Background: Interleukin-6 (IL-6) has been shown to be vital for liver regeneration, however the specific mechanisms and factors involved remain incompletely defined. The present study aimed to investigate whether IL-6 exerts its protective effects via arresting the cell cycle allowing base excision and repair of oxidized DNA after hepatectomy.Results: Following seventy percent partial hepatectomy (PH) in wild type (WT) mice IL-6 serum levels increased reaching peak levels at 3 hours. This was associated with markers of cell cycle arrest as p21 expression was increased and cyclin D1 and proliferating cell nuclear antigen (PCNA) expression decreased. In the absence of IL-6, markers of cell cycle arrest were absent and the number of bromodeoxyuridine (BrdU) positive cells was significantly higher at 28, 32 and 36 hours after PH. The mRNAs for DNA repair enzymes, including Neil-1, 8-oxodGTPase, OGG1, Apex1, and UDG (DNA glycosylase) were increased 2 to 4 fold in WT mice at 6 and/or 12 hours after PH compared to IL-6 knockout (KO) mice. The protein levels of Neil1 and OGG1 were also significantly increased in WT mice compared to KO mice. Pathological changes were far greater and survival was less in IL-6 KO mice than in WT mice. Administration of IL-6 in KO mice restored p21 and DNA repair enzyme expression to wild-type levels and survival was improved.Conclusions: IL-6 caused cell cycle arrest and delayed proliferation during the first day after PH. This delay was associated with the activation of DNA repair enzymes resulting in accurate replication and restoration of hepatic mass.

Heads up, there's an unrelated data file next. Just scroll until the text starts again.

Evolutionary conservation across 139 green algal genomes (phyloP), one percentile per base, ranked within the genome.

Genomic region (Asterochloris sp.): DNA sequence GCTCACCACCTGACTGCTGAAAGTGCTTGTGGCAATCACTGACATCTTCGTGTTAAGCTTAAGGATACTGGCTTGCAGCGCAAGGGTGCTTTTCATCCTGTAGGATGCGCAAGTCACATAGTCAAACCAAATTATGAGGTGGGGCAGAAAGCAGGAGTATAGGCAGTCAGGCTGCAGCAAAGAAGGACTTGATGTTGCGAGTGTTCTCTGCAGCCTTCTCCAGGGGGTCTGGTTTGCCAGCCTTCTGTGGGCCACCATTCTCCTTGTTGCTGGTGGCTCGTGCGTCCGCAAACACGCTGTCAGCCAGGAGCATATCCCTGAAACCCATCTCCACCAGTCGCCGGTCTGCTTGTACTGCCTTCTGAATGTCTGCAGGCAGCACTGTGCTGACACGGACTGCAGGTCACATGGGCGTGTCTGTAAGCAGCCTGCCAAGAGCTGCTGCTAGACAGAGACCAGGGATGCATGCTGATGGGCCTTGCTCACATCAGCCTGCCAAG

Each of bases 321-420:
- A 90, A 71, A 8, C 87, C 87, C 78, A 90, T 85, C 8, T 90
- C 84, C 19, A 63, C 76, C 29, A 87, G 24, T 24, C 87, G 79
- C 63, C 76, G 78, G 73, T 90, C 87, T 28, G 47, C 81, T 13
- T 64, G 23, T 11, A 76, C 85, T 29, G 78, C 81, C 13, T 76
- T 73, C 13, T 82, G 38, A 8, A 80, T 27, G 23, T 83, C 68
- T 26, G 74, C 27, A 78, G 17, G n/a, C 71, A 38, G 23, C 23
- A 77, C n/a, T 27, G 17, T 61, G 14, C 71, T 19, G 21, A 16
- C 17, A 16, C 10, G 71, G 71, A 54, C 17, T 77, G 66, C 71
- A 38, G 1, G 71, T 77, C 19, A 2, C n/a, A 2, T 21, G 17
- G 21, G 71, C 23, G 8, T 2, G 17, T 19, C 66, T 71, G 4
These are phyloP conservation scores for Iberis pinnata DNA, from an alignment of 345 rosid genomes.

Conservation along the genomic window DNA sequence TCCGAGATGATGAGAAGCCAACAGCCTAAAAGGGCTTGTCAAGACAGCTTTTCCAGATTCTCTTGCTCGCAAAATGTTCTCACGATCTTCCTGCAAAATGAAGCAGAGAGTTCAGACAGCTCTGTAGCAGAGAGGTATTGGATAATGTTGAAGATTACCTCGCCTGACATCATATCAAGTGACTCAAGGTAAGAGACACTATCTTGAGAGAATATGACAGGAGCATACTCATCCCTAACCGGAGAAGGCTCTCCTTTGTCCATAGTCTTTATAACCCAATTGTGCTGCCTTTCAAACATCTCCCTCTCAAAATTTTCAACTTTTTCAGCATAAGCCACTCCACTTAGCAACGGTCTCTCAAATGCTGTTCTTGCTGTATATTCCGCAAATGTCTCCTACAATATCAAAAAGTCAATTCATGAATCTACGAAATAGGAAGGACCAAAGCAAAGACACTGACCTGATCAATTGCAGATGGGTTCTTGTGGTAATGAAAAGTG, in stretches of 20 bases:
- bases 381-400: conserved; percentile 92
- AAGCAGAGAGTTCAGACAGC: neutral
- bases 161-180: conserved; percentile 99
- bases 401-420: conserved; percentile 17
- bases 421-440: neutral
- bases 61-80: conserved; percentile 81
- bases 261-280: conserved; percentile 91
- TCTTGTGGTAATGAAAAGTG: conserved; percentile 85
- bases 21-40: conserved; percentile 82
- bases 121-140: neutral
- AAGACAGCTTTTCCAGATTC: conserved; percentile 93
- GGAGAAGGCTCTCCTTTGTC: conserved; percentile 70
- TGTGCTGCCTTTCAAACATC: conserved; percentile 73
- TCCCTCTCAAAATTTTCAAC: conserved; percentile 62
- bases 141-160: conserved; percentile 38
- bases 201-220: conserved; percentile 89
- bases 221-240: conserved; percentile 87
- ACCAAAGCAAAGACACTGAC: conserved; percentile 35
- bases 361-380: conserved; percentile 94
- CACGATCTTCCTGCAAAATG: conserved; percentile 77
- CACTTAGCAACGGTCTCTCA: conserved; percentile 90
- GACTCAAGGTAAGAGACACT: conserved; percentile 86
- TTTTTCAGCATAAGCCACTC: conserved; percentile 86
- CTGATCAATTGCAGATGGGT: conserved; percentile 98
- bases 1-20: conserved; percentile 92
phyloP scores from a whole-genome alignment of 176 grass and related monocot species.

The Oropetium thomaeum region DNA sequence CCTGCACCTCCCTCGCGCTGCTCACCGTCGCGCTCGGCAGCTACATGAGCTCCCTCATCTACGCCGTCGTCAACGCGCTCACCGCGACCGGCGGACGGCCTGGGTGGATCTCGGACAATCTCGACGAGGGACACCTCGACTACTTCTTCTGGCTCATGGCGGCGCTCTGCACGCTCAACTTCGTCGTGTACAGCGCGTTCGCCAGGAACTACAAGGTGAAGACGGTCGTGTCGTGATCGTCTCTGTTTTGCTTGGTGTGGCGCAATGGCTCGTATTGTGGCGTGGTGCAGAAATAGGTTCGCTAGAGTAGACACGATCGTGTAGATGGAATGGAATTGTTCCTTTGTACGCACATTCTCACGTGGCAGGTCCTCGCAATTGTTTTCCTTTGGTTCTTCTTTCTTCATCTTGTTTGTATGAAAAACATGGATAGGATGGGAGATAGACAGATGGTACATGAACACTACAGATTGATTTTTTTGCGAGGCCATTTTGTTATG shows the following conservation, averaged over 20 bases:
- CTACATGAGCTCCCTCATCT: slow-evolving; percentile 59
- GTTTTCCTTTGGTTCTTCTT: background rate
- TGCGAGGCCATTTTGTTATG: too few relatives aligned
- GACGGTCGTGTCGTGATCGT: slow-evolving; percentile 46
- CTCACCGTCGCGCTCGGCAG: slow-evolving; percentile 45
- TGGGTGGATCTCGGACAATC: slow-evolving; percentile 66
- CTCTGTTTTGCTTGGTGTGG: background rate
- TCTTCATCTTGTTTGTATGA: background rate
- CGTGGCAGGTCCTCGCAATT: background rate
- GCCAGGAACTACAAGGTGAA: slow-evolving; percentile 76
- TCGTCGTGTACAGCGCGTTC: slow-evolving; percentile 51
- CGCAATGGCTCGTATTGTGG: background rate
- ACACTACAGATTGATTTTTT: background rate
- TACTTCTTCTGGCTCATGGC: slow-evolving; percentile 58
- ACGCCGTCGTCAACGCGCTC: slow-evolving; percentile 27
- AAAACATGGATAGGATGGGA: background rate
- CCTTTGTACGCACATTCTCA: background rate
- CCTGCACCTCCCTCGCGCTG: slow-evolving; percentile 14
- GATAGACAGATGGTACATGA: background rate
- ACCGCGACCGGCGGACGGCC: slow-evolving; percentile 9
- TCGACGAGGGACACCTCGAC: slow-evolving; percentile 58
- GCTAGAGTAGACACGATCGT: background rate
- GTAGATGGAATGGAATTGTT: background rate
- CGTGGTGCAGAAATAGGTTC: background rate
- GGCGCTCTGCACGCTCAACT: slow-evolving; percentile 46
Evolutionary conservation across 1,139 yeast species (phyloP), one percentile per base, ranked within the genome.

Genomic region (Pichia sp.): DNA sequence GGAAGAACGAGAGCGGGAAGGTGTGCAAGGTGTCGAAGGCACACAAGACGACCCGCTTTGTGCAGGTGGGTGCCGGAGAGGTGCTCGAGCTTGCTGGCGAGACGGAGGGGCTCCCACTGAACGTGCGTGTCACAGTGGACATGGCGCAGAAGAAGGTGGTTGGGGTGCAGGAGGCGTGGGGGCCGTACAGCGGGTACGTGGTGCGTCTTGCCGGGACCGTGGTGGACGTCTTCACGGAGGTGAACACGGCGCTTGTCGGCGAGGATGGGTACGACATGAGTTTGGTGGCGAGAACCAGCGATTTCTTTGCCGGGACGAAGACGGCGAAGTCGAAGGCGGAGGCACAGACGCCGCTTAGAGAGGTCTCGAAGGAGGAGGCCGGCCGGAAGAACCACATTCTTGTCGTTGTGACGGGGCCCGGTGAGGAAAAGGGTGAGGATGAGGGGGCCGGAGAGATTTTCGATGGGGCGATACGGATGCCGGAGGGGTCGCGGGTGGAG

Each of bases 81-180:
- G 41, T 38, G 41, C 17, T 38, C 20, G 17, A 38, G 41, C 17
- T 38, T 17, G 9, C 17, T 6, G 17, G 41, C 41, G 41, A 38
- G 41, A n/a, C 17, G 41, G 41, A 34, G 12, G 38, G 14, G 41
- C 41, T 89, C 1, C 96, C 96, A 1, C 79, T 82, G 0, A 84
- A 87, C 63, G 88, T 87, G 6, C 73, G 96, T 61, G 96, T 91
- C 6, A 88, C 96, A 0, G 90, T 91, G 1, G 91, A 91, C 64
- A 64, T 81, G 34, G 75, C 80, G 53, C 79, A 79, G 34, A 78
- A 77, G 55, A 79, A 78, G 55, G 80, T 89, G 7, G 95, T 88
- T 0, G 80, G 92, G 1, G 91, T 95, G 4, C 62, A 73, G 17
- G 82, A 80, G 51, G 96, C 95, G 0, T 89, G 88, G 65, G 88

- Cell cycle arrest
- Liver regeneration
- Oxidative DNA damage and repair
- Partial hepatectomy
ASJC Scopus subject areas
- Biochemistry, Genetics and Molecular Biology(all)